One thing that initially drew me to homeschooling, and especially the Charlotte Mason philosophy of education was the idea that “school time” should not take all day. I love the idea of being done with our sit down work by noon, freeing up afternoons for “a scamper on the lawn”, nature walks, and handicrafts (translation: afternoons are mostly free time, with occasional input from me).  Learn more about Miss Mason’s Methods here.

But I have three kids. The Baby is very busy, and requires a lot of attention to keep her out of trouble. The middle girl is a struggling reader (we’re pursuing the possibility of dyslexia) and will need me to read everything except her reading practice to her. Finally my oldest is a voracious reader, holds her own in math and is a self-professed nerd. But she is also a video game addict who tends to think she already knows everything, so I have to watch her to make sure she isn’t rushing or skating.

If I were to work with each of the school aged girls separately while also attempting to juggle the toddler we’d be at it all day.

My solution is to combine as many subjects as possible and have my oldest read for the younger two as necessary.

In practice that means we combine everything except math and language arts (reading practice for the 7yo, spelling/vocab for the 9yo).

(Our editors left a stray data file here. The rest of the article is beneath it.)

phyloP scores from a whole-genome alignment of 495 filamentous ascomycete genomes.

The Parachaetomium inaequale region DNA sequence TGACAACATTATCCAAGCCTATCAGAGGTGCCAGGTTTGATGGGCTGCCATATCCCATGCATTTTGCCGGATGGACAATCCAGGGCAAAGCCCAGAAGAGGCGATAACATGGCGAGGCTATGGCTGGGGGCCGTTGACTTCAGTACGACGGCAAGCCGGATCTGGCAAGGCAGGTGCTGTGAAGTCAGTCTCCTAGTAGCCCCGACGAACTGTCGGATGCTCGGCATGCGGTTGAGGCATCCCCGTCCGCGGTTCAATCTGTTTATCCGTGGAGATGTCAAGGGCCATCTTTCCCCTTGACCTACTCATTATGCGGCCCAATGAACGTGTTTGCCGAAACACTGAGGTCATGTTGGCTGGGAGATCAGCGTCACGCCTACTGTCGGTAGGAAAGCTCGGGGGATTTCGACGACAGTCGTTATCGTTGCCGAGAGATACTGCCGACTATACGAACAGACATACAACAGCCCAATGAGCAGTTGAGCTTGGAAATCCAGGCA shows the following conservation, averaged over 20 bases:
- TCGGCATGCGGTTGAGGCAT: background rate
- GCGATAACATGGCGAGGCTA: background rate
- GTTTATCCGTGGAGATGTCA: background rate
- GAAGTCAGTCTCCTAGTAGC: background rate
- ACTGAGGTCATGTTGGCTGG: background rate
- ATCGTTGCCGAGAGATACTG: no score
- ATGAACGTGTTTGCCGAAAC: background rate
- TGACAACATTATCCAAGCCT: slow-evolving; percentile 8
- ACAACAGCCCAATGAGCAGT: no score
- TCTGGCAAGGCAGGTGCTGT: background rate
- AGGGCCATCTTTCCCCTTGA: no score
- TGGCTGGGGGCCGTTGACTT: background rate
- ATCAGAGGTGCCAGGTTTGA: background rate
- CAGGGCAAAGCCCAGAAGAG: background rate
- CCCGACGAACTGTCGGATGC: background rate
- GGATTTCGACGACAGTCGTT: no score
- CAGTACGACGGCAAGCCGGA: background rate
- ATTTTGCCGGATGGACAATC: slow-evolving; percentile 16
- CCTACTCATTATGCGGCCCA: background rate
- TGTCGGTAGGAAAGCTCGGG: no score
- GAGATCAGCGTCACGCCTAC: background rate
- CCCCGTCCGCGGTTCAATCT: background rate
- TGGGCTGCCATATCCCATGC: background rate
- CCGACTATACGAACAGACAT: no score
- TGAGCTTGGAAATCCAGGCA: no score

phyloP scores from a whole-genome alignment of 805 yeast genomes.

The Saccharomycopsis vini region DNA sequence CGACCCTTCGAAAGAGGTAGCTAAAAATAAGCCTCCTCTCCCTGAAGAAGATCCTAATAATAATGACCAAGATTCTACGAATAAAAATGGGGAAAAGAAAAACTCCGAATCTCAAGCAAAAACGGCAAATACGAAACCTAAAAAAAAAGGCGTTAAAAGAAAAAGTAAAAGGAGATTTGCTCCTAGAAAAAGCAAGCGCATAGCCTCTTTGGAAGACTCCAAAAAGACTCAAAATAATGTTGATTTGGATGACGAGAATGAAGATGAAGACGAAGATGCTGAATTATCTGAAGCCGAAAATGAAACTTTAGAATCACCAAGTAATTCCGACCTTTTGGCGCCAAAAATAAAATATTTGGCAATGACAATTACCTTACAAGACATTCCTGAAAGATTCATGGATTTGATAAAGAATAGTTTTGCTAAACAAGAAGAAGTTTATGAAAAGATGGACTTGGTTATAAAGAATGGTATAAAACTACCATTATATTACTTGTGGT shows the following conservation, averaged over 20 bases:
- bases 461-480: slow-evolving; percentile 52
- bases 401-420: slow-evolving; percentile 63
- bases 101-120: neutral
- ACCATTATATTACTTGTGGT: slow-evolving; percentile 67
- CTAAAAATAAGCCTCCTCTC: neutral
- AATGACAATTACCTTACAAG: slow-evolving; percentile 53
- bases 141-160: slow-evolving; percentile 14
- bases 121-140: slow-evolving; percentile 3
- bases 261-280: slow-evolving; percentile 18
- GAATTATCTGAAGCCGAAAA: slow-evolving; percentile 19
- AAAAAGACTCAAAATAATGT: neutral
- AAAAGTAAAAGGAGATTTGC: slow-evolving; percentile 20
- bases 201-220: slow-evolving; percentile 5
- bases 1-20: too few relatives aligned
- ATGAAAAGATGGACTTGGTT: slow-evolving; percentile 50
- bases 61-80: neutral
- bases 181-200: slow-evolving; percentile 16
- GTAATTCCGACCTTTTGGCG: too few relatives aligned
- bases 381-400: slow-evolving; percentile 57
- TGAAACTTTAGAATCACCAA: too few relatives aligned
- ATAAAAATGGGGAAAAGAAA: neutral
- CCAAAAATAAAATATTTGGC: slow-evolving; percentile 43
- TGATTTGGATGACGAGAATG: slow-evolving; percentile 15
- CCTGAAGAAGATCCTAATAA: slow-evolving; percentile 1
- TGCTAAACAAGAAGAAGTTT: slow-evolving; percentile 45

Since we follow a literature and narration based curriculum rather than a traditional textbook/fill in the blanks type curriculum found in most public schools it hasn’t been a problem starting them at the same level.  Levels in this system don’t necessarily correspond to traditional “grade level”, and students generally graduate somewhere between level 9 and 11, with a few outliers finishing up in level 8 and some moving onto level 12.  Parents who have used this program and sent kids on to college have reported that level 8 is approximately equivalent to grade 12.

We read great literature, live with art and music, and observe nature. Each student makes her own connections and takes from the material at her own level.  Again we are doing math and language arts separately, so they are getting skills practice at their appropriate “grade level”.  (As a side note I’m finding that my 7yo struggling reader is able to retain and narrate at a deeper level than my 9yo voracious reader.  Both comprehend well enough, but I suspect that the 9 year old is deeper ingrained in the fill-in-the-blanks mentality.  It is hard for me to resist asking pointed questions rather than let her struggle to retell the selection in her own words.)

How does it work out on the daily?

Monday – Thursday

Each kid has a spiral notebook with the day’s work laid out for them.  It’s really just a checklist. If they are up early enough to finish #1 before I’m coffeed up they may have some electronics time.

Next comes Bible and Breakfast. (Reading, Music and History, for the record)  While I’m making breakfast I play either hymns or Seeds.  We eat breakfast together and then my older girl reads the day’s bible story.  I’m not following the AO Bible rotation this year.  Instead we are reading together from The Story For Children.

Next is Morning chores. (This is Occupational Ed, for the record) They get dressed, make their beds and feed and water the animals.  We try to keep it to 20 minutes, but sometimes I have to crack the whip to get them back inside after they feed and water.

After Morning Chores comes math.  (You guessed it…this is math) We haven’t settled on our Math curriculum yet, so for the time being the younger one is practicing 2nd grade math using worksheets printed from the internet, and the older one is doing Khan Academy.  I try to keep Math to about 15 minutes.